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LESSON - Data Aggregation—Seven Key Criteria to an Effective Aggregation Solution

By Rich Ghiossi, VP Product Management and Marketing, HyperRoll

Companies today are faced with reporting and data analysis applications that are hamstrung by performance. Market and regulatory pressures are placing company CIOs in difficult positions. Furthermore, the amount of data being collected is increasing—as are the demands for more detailed analysis and reporting. Among the areas hardest hit by these challenges are:

  • The need for timely financial close reporting
  • Accurate sales and marketing data to develop more profitable customers, and
  • Real-time disclosure to meet compliance regulations.

In response, organizations have resorted to all manners of stop-gap measures to coax performance out of BI applications—with little to no success.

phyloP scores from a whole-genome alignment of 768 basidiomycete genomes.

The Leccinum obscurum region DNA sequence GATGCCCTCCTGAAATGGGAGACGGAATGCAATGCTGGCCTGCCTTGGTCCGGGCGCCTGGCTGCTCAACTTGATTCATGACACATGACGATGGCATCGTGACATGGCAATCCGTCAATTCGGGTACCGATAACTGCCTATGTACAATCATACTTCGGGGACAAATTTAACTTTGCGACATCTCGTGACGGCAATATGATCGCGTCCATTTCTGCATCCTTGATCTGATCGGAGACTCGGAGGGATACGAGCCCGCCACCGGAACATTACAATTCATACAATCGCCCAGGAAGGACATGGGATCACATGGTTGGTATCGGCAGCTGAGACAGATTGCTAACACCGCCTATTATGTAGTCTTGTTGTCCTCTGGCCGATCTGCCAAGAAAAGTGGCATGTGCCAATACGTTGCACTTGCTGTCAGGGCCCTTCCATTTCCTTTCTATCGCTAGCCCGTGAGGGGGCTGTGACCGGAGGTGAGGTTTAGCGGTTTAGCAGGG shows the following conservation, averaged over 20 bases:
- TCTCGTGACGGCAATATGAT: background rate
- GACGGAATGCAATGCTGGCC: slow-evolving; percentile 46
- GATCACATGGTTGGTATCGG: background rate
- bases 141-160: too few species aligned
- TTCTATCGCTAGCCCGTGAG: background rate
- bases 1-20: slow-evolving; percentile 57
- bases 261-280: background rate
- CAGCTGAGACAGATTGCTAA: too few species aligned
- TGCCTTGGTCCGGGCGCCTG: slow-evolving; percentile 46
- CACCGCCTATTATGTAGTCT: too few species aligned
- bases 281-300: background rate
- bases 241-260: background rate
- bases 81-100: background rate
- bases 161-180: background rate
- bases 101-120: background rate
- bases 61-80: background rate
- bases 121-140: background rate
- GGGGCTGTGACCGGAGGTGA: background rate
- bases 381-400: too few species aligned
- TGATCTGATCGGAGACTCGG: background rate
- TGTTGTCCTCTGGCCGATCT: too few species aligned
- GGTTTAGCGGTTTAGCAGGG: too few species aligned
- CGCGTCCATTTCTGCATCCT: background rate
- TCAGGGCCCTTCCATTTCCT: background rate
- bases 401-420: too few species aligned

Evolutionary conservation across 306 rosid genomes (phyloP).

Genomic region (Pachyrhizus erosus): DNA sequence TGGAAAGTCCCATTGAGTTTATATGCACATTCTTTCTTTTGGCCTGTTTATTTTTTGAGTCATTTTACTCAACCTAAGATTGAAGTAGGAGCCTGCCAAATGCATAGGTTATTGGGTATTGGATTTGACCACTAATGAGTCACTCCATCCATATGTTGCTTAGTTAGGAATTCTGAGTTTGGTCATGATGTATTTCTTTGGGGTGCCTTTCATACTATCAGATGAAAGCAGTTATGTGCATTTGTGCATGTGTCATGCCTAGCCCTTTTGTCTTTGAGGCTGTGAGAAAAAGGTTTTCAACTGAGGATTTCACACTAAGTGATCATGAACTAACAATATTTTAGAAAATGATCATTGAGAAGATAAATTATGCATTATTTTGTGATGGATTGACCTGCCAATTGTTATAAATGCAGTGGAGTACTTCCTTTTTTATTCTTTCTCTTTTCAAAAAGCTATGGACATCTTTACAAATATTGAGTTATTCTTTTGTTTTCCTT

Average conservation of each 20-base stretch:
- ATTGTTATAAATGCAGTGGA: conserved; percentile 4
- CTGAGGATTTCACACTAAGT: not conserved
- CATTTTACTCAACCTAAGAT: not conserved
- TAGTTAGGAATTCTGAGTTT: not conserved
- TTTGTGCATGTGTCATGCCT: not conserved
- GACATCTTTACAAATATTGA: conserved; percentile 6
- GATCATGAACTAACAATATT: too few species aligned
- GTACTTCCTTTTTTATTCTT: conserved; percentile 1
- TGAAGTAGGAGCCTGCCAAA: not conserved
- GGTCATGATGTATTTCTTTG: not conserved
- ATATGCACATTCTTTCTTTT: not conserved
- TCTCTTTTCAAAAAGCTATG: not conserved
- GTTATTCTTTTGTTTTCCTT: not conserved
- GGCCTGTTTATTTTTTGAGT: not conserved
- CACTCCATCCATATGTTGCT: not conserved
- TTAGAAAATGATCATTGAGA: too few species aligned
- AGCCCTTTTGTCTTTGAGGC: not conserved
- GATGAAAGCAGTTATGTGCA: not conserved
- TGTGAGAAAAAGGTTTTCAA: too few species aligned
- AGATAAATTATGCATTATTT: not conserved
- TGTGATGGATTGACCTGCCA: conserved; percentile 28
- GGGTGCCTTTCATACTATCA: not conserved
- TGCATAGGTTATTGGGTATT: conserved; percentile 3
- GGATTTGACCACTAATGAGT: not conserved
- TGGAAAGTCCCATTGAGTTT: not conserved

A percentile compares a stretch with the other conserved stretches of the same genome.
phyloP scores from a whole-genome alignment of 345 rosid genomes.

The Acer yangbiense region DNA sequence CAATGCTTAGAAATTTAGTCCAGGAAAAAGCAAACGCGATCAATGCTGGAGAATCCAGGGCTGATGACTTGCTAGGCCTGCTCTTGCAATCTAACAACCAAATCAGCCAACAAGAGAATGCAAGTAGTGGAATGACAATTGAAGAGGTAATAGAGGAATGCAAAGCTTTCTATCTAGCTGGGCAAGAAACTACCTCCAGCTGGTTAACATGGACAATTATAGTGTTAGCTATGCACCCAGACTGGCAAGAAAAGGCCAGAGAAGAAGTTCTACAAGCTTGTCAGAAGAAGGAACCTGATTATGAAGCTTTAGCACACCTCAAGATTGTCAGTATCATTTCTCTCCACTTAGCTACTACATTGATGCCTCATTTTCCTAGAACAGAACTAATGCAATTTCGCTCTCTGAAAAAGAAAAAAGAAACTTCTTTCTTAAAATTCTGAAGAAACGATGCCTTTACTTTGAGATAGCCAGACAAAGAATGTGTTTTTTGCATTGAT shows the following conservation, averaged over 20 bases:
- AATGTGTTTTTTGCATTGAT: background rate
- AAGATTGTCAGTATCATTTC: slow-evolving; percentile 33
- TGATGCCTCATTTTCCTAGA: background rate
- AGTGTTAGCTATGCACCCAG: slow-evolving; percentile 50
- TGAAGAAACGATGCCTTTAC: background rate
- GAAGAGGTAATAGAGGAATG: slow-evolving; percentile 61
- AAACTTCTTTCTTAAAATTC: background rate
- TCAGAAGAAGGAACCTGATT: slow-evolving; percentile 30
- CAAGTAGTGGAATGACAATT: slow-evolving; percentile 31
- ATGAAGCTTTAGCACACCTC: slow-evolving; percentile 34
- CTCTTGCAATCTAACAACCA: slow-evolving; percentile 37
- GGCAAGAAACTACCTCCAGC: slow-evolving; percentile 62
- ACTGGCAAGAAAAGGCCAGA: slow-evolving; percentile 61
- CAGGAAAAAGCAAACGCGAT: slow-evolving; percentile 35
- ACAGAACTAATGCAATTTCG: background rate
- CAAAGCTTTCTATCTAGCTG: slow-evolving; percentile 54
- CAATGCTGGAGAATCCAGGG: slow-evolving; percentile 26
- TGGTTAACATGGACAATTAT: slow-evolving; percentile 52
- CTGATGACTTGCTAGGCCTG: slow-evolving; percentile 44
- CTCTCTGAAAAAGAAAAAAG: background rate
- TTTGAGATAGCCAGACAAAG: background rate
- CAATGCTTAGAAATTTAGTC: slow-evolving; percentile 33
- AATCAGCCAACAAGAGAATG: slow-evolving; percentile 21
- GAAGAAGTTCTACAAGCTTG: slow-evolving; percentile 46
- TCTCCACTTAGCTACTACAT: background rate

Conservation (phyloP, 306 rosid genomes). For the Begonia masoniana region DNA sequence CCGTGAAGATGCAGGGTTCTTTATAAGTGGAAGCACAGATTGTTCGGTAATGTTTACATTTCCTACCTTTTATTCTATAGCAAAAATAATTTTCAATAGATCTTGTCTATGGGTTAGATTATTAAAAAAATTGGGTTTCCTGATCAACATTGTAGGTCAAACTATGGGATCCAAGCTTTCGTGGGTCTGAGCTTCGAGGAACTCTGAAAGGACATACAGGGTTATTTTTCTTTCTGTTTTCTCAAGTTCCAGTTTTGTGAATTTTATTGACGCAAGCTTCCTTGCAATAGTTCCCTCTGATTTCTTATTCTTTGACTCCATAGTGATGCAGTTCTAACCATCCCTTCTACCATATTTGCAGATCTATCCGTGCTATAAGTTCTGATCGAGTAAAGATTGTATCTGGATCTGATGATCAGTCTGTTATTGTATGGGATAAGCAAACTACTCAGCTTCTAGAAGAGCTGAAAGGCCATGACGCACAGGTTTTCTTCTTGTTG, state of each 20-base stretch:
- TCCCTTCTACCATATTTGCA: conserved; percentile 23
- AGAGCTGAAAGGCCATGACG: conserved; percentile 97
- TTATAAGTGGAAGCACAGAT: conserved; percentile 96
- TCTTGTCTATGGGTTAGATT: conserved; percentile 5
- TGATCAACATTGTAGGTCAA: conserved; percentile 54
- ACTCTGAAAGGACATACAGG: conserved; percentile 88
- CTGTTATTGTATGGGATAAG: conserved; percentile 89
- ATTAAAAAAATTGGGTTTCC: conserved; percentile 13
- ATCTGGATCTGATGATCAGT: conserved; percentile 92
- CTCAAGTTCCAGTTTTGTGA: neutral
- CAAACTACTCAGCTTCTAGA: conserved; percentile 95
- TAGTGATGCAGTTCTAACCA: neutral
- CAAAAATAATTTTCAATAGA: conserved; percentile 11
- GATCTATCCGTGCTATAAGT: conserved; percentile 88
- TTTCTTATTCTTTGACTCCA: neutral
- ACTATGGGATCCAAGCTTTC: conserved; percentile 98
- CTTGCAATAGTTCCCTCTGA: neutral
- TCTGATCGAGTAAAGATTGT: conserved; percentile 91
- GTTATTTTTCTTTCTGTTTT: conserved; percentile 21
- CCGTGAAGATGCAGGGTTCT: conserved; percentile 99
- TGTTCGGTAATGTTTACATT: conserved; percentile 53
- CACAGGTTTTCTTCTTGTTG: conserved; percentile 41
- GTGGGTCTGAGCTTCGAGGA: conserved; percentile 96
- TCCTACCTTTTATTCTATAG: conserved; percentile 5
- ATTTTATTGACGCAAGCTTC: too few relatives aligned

What Is Data Aggregation and Why Should You Care?

Data aggregation is any process in which information is expressed in a summary form for purposes such as reporting or analysis. Ineffective data aggregation is currently a major component that limits query performance. And, with up to 90 percent of all reports containing aggregate information, it becomes clear why proactively implementing an aggregation solution can generate significant performance benefits, opening up the opportunity for companies to enhance their organizations’ analysis and reporting capabilities.

But how do you go about selecting an effective aggregation solution? First, let’s review the typical quick fixes that are used to improve query performance today. Then we’ll review the seven key criteria that will help companies evaluate an effective data aggregation solution.